Guide To Medieval and Renaissance Manuscripts in the Huntington Library

HM 1343

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France, s. XIV1
1. ff. 1-89v: Incipit liber de iuribus et consuetudinibus normannorum, [Second prologue:] Cum ineffrenare cupiditatis malicia humanum genus ardore suo insaciabili teneat irretitum…, [f. 1v, Text:] De iure, Ius itaque quoddam est naturale…[f. 43v:] Incipit secunda pars huius libri De querelis et legibus, Post predicta de querelis agendum est et legibus per quas ipse querele habent terminari…usque ad quindecimum diem post submonitionem factam. Explicit textus consuetudinum normannorum.
The text generally corresponds to that published by E. J. Tardif, Coutumiers de Normandie, vol. 2, “La Summa de Legibus Normannie in curia laicali” (Rouen-Paris 1896, repr. Geneva 1977) 2-341; it contains the end of the chapter “De lege apparenti” and the chapter “De prescriptione” (third family). On ff. 18v-20, the treatise of consanguinity with tables, beginning “Quia tractare intendimus de consanguinitate et eius gradibus de arboribus consanguinitatis exponere ad eius evidenciam pleniorem…”; in the margins, by the same scribe as the main text, are decisions of the Exchequers of Falaise, Rouen and Caen, and a few of the Parliament of Paris, dating up to 1299; also in the margins: on f. 68r-v, letter of the prelates of Normandy to Philip Augustus on matters of patronage, for which see A. Teulet, Layettes du Trésor des Chartes (Paris 1863-66) 1:310-11, n. 828; on f. 76, ordinance of St. Louis on tithes (here, March 1279) and the relative document of Philip IV (1294), for both, see Ordonnances des Roys de France de la Troisième Race, vol. 1, ed. E. J. de Laurière (Paris 1723) 102-03 and 325.
2. ff. 89v-97v: Decisions of the Exchequers of Falaise, Rouen and Caen, 1207-1237.
Similar groups of texts edited by L. A. Warnkoenig, Französische Staats- und Rechtsgeschichte (Basel 1848) 2:70-119.
3. ff. 98-100v: Proceedings of the assize of Rouen, 1205.
Cf. Léchaudé d’Anisy, “Grands rôles des Echiquiers de Normandie,” Mémoires de la Société des Antiquaires de Normandie 15 [1841?] 151-68.
4. ff. 100v-101v: [added by another hand, in French] Exchequer, session of Michaelmas, 1282, and in Rouen, 1291. 5. ff. 101v-102v: [added by the same hand as art. 4; first prologue and chapter list:] Cum nostra sit intentio in presenti opere iura et instituta normannie in quantum poterimus declarare…et eius que pertinent ad ipsam reprimendam. Capitula prime distinctionis prime partis hec sunt, De iure, De iurisdictione…De lege desrasnie, De legibus.
First prologue, printed by Tardif, op. cit., pp. 1-2. The chapter list in this manuscript lacks 2 headings of chapters which are in the text: “de officio senescalli” (in the text, ff. 3v-4v, between “de iusticiario” and “de officio vicecomitis”) and “de exercitu” (in the text, ff. 17v-18v, between “de forisfacturis” and the treatise on consanguinity, followed in turn by “de successione”).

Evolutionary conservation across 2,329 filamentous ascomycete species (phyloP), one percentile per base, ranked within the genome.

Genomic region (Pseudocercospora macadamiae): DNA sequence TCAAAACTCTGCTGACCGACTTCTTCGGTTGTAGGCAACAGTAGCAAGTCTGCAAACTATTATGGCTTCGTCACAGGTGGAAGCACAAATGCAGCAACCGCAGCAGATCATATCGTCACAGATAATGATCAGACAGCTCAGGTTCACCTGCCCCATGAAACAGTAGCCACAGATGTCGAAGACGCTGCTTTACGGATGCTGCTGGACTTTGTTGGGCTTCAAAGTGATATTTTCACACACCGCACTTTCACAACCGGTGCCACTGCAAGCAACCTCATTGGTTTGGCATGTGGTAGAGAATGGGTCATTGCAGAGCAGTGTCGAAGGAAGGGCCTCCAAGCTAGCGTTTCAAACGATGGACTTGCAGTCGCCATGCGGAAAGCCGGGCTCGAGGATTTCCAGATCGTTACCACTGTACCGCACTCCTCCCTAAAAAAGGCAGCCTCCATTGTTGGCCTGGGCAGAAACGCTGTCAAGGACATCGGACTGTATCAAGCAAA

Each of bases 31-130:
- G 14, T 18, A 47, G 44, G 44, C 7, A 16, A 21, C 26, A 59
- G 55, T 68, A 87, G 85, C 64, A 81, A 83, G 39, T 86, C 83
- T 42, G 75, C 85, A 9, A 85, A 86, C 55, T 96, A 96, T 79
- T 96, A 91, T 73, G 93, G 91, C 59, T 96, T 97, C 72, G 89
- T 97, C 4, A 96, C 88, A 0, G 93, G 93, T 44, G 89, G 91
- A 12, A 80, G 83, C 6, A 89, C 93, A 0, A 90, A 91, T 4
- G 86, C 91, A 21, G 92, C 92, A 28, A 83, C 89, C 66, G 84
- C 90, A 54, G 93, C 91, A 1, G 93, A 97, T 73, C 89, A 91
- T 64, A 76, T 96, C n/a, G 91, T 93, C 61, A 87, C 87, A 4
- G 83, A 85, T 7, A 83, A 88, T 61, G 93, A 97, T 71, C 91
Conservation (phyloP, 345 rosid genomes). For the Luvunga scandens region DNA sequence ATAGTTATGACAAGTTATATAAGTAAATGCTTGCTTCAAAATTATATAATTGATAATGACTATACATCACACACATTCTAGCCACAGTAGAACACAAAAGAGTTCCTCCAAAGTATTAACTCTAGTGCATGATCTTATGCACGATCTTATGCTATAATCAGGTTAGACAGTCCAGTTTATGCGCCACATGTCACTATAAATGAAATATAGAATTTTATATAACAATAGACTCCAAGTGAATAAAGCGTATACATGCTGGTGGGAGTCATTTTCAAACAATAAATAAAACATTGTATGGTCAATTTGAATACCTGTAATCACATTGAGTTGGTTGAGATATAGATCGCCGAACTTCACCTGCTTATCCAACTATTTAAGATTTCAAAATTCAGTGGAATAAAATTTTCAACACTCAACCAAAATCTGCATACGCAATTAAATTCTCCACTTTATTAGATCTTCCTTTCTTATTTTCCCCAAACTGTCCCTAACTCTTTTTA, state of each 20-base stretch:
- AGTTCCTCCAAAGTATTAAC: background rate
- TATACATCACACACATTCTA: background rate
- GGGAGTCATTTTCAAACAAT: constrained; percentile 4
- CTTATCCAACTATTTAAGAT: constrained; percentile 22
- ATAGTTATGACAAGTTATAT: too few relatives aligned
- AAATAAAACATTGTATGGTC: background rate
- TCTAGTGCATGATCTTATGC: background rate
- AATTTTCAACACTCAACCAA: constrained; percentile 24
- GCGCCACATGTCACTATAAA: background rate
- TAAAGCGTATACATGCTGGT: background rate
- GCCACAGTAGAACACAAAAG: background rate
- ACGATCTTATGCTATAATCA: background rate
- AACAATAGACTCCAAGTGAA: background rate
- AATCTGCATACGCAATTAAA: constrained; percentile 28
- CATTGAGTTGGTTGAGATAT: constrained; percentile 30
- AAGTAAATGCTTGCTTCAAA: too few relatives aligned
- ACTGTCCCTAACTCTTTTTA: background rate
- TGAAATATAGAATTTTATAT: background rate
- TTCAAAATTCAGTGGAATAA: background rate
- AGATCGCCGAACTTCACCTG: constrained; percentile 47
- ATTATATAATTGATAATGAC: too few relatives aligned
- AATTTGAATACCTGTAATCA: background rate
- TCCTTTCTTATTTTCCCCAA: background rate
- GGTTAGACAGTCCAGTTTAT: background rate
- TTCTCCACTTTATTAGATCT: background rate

Parchment, ff. i (modern paper) + 102 + i (modern paper); 220 × 160 (155 × 103) mm. 1-128 136. Catchwords in lower right corner, enclosed in frames, usually retraced in red; quires and leaves signed in red with letters of the alphabet and roman numerals; an arabic “2” marks the beginning of the second half of the quire. 2 columns of 27 lines, ruled in lead with single bounding lines, and all horizontal lines full across. Pricking visible in upper and lower margins, slash form. Text written between, not on, the lines. Written in a gothic book hand. Space reserved, f. 1, ca. 90 × 120 mm., presumably for a miniature. Opening initial, f. 1, 5-line, parted blue and pale green with red leaf filigree as infilling; secondary initials, 2-line, alternating red with purple penwork or blue with red; alternating 1-line red and blue initials in the chapter list. Red rubrics and paragraph marks throughout. On ff. 19-20, 2 columns of 48 lines; on ff. 19v-20, tables of consanguinity. Guide letters and rubrics in black ink in a noting hand in the margins have not been erased. Bound, s. XIX, in English polished brown calf, ruled in blind; same binding on HM 127 and 1342. Written in France in the first half of the fourteenth century. Belonged to Edward Herbert, first Baron Herbert of Cherbury (1583-1648), whose calligraphic monogram, “E” superimposed on an “H,” appears on f. 1, along with the indication of price. He bequeathed his Latin and Greek printed books to Jesus College, Oxford; see C. J. Fordyce and T. M. Knox, “The Library of Jesus College, Oxford,” Proceedings of the Oxford Bibliographical Society 5 pt. 2 (1937) 53-115; the plate following p. 72 shows Herbert’s monogram and price notation. His manuscripts were left to his grandson, Edward, the third Baron; later they belonged to George Charles Herbert, 4th Earl of Powis (1862-1952); his sale, Sotheby’s, 20 March 1923, n. 199 to A. S. W. Rosenbach; acquired from him by Henry E. Huntington in February 1926.
Secundo folio: quod dicitur
Bibliography: De Ricci, 106. Legal Manuscripts, n. 4.
De Ricci
S. De Ricci, with the assistance of W. H. Wilson, Census of Medieval and Renaissance Manuscripts in the United States and Canada (New York 1935-37; index 1940)
Legal Manuscripts
Legal Manuscripts and Printed Books: a Sequence Illustrating the Development of English and American Law for the Visit of the American Bar Association, July 19, 1935 at the Henry E. Huntington Library and Art Gallery, San Marino, California (San Marino 1935)

C. W. Dutschke with the assistance of R. H. Rouse et al., Guide to Medieval and Renaissance Manuscripts in the Huntington Library (San Marino, 1989). Copyright 1989.
Henry E. Huntington Library and Art Gallery, San Marino, California.
Electronic version encoded by Sharon K, Goetz, 2003.
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